Situated in a business park northeast of downtown Leipzig and surrounded by Cold War-era prefab concrete buildings, small garden colony shacks, single-family homes, and now defunct industrial facilities, the elongated building consists of four components: a four-story west bar, a sixstory east bar, an atrium space covered by a sloping glass roof between these two parallel bars, and a computer center beneath the atrium’s cascading stairs.
Whereas the design of the narrow, south side of the building is intentionally unobtrusive, its northern counterpart is clearly highlighted by a prominent glass tower, a flat water basin, and a stairwell clad in aluminum. The reinforced concrete construction transitions into a pure steel construction above the fourth floor on the west side and above the sixth floor on the east. Multiple façade systems were selected for the building envelope: an information filter and climatic membrane, which has a simultaneously vitreous and metallic appearance. For example, on the street side of the building to the east there is a double-skin façade with Venetian blinds, and on the garden side to the west a façade with fixed external solar shades and windows that can be opened.
The atrium assumes the full height of the building and extends across its entire horizontal axis in one long, gentle motion: from the full building height of the glazed northern wall across a cascade of terraces— beneath which lies the protected computer center—up to the restaurant at the southern wall, where the upper terrace leads from the inside onto the exterior roof of the building. In addition to these spaces, the bridges connecting the office wings also provide ample opportunities for informal communication.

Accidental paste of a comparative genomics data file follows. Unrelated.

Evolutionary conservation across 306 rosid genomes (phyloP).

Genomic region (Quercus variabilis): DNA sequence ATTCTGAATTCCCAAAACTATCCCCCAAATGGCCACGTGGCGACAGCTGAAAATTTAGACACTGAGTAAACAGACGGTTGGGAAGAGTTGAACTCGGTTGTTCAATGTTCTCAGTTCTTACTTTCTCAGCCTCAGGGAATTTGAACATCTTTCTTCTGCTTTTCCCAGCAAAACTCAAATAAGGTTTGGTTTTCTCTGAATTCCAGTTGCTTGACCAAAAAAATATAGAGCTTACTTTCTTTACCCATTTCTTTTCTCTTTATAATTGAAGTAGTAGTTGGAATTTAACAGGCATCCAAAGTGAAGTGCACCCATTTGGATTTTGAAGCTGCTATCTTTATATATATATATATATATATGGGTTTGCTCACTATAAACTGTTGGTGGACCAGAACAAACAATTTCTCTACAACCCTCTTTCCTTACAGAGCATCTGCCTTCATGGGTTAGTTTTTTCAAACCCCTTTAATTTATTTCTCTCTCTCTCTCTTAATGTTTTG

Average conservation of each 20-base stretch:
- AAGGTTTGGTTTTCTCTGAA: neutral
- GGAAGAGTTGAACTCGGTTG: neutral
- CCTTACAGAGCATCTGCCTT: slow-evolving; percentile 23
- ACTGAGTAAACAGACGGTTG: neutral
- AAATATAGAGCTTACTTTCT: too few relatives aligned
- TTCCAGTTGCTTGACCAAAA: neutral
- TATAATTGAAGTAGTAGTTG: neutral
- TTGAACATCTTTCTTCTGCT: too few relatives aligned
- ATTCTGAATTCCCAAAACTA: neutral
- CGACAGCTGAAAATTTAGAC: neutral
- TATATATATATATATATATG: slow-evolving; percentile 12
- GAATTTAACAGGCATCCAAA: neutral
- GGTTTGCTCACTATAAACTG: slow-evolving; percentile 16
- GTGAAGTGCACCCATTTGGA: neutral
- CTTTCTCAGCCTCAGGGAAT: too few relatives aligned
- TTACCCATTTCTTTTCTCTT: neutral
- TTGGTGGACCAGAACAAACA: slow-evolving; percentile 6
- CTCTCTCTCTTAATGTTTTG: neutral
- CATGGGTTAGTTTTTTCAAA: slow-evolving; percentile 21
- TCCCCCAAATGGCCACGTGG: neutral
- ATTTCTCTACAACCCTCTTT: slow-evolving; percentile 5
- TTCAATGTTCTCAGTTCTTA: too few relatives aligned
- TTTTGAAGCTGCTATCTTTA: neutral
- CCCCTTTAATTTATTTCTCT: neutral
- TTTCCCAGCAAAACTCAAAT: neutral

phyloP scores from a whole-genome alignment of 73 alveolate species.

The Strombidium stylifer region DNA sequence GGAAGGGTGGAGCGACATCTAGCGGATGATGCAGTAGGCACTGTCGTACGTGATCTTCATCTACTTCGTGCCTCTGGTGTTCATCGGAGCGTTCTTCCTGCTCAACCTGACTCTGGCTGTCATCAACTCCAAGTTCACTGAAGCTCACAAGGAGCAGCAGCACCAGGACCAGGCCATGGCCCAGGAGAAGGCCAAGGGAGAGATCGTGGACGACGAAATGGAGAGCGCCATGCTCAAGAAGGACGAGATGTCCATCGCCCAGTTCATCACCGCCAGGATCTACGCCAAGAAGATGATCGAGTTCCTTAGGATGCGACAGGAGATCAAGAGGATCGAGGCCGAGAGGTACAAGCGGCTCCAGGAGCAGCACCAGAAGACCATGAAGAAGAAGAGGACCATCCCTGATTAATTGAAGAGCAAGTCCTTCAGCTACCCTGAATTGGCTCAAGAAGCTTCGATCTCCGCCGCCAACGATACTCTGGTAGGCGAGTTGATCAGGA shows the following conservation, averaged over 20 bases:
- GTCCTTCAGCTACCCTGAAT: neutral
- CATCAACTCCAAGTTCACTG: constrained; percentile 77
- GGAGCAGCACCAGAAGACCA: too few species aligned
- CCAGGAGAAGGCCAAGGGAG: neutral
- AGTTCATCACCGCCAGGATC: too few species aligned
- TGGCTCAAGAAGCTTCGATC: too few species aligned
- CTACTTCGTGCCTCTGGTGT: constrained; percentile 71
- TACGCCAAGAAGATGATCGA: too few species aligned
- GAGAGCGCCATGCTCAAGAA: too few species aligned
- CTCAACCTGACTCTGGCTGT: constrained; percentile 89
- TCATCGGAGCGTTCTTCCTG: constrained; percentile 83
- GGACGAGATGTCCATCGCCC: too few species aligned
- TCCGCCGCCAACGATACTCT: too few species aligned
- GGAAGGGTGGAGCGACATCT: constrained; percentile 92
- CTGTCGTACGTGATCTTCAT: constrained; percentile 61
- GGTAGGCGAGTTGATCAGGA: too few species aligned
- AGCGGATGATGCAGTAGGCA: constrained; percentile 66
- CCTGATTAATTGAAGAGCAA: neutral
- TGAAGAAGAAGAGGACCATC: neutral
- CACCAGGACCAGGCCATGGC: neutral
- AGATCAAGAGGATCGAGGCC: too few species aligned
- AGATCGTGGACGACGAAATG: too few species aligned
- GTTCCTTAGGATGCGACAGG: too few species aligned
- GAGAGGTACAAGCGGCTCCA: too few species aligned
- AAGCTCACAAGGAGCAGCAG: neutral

Cubicle, team, and group offices are available to the approximately 500 employees working in the building. The average office has a surface area of twenty-four square meters. A metal panel in the doorframe of each office allows for individual adjustments of artificial light intensity, sunshading, heating, and cooling. After hours, a control system secures and adjusts these parameters.
The administrative offices and the computer center are laid out not only with respect to organizational considerations but also energy concerns. Their heating and cooling mechanisms are linked. The power required by the computer center is produced on site by combined heat and power plants. The thermodynamics of the atrium played a major role in determining the form of the building. The flow of air through the space is used to transport cool air in the summer and heat in the winter. Baroque synaesthetics, the dissolution of apparent material, the unity of art and architecture—James Turrell incorporated these into his light installation. On the north side of the building a glazed, threesided
rectangular block protrudes from one of the long office bars. This section of the building is used for conferences. Neon tubes have been integrated into the outer edges of each floor slab. Digital programming allows the neon lights to change color gradually, bathing this part of the building in a range of different chromatic tones.